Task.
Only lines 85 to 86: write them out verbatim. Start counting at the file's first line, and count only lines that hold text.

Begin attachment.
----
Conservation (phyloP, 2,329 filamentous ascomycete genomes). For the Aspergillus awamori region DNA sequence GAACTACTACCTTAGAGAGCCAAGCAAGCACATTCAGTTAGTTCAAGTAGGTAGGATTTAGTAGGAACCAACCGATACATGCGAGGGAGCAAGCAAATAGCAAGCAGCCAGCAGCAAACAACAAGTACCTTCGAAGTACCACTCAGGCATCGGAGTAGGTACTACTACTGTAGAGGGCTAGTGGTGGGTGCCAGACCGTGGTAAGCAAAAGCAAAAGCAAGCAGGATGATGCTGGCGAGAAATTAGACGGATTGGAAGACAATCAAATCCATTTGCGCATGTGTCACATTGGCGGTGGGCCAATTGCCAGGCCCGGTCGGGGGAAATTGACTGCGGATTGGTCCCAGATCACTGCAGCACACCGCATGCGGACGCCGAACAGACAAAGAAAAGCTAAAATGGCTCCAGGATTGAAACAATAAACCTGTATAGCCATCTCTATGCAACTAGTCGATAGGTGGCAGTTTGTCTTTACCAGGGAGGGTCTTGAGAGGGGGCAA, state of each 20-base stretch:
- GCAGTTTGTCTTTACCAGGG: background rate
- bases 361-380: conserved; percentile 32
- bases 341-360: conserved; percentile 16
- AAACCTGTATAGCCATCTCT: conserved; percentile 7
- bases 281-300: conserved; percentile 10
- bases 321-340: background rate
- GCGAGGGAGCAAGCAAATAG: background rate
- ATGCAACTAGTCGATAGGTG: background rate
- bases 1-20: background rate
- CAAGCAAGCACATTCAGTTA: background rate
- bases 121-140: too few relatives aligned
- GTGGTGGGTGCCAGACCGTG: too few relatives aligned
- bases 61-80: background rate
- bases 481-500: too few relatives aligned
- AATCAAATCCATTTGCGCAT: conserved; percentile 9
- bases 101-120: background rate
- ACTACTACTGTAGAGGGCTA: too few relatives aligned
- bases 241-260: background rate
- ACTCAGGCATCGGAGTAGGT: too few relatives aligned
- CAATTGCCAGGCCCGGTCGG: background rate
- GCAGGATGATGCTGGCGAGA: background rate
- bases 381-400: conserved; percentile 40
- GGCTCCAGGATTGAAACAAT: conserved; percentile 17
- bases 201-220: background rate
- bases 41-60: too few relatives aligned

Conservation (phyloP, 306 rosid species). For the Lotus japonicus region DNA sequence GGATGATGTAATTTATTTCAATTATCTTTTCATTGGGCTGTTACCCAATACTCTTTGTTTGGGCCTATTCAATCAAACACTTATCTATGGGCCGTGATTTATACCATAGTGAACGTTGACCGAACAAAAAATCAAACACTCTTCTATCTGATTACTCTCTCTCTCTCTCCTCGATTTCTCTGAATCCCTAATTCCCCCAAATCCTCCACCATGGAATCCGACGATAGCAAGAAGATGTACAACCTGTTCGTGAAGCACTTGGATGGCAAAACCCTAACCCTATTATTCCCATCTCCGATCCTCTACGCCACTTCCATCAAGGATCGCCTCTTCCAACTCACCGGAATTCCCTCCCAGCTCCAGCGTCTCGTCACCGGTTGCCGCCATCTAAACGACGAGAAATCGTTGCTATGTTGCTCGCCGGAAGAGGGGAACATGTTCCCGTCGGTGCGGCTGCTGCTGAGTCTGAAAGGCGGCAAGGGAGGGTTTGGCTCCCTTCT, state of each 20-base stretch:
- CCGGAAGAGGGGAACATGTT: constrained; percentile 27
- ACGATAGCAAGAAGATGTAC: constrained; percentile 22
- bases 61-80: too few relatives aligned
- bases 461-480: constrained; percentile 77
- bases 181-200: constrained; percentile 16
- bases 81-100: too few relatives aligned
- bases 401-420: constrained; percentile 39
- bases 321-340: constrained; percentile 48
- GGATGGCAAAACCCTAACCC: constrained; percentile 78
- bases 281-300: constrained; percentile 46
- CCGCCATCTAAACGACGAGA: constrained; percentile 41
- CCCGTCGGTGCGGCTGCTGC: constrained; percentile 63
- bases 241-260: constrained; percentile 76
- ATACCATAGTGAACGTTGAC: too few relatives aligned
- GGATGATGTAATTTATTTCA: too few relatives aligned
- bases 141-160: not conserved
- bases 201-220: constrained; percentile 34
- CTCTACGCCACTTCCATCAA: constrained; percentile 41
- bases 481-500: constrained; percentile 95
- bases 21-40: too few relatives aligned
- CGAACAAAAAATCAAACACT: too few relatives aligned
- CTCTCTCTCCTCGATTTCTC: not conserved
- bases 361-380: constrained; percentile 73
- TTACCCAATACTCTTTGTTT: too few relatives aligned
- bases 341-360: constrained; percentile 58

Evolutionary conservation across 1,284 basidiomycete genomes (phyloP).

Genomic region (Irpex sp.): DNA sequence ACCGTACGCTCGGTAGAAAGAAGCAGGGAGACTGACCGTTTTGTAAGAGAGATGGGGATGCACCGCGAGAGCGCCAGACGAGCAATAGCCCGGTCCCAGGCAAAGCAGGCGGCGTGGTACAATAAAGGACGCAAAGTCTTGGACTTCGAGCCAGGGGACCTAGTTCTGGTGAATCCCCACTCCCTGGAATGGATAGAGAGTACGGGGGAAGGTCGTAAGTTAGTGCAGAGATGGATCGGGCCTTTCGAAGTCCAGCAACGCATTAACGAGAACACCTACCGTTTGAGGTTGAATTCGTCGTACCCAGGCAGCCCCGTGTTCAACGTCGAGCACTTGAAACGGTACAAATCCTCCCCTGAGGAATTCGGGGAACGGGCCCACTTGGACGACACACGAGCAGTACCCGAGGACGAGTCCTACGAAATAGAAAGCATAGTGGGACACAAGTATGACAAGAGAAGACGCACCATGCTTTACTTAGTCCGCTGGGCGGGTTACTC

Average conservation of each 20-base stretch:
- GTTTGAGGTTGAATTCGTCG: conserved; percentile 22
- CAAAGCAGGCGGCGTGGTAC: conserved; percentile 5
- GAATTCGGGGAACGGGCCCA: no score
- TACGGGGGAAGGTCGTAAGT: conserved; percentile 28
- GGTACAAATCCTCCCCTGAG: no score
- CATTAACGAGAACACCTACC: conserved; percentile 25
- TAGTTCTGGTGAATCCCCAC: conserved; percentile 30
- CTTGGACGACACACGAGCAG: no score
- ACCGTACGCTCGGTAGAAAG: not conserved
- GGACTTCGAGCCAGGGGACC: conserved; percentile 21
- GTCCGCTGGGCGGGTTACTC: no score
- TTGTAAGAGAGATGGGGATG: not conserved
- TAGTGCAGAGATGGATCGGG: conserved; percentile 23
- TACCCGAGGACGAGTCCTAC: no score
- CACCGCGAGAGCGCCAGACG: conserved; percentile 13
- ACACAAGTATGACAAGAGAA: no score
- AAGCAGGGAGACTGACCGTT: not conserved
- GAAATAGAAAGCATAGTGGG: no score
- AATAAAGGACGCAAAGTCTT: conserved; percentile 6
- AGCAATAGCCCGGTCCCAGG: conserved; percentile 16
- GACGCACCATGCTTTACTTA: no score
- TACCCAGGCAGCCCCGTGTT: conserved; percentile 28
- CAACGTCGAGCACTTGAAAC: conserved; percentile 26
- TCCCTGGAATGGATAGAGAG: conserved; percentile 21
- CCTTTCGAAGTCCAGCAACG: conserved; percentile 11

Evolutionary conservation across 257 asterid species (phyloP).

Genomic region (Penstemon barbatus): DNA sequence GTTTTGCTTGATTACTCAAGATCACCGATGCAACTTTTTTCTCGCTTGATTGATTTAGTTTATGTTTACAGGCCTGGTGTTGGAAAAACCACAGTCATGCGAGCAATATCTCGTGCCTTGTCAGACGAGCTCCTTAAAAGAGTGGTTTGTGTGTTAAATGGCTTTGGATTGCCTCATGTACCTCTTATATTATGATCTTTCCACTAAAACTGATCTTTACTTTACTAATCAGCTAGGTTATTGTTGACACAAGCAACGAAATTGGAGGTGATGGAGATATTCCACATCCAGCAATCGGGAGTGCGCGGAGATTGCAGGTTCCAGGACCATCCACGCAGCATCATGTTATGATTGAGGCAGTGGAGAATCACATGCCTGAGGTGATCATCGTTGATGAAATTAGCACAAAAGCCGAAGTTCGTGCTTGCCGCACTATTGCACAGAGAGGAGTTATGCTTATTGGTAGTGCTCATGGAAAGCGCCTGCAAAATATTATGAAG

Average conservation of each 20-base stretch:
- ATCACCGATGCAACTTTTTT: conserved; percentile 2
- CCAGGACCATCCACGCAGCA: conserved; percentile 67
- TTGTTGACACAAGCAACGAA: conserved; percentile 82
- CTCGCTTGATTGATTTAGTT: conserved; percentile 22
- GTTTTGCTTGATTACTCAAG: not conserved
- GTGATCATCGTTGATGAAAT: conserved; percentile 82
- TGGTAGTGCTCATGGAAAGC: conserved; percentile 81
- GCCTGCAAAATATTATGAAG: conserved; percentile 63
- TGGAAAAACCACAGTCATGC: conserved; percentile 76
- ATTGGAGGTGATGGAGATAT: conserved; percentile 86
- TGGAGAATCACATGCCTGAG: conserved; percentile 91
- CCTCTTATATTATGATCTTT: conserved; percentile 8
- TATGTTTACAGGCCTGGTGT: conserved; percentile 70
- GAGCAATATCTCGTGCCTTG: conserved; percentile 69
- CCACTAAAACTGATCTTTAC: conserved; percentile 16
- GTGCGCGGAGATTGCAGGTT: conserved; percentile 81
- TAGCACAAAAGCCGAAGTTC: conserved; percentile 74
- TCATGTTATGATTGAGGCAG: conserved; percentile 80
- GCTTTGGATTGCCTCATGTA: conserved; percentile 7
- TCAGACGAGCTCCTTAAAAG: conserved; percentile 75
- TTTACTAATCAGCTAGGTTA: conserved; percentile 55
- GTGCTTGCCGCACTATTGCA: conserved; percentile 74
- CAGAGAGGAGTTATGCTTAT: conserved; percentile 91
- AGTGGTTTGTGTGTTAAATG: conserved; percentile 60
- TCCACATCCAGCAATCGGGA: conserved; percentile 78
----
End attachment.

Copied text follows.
- CCAGGACCATCCACGCAGCA: conserved; percentile 67
- TTGTTGACACAAGCAACGAA: conserved; percentile 82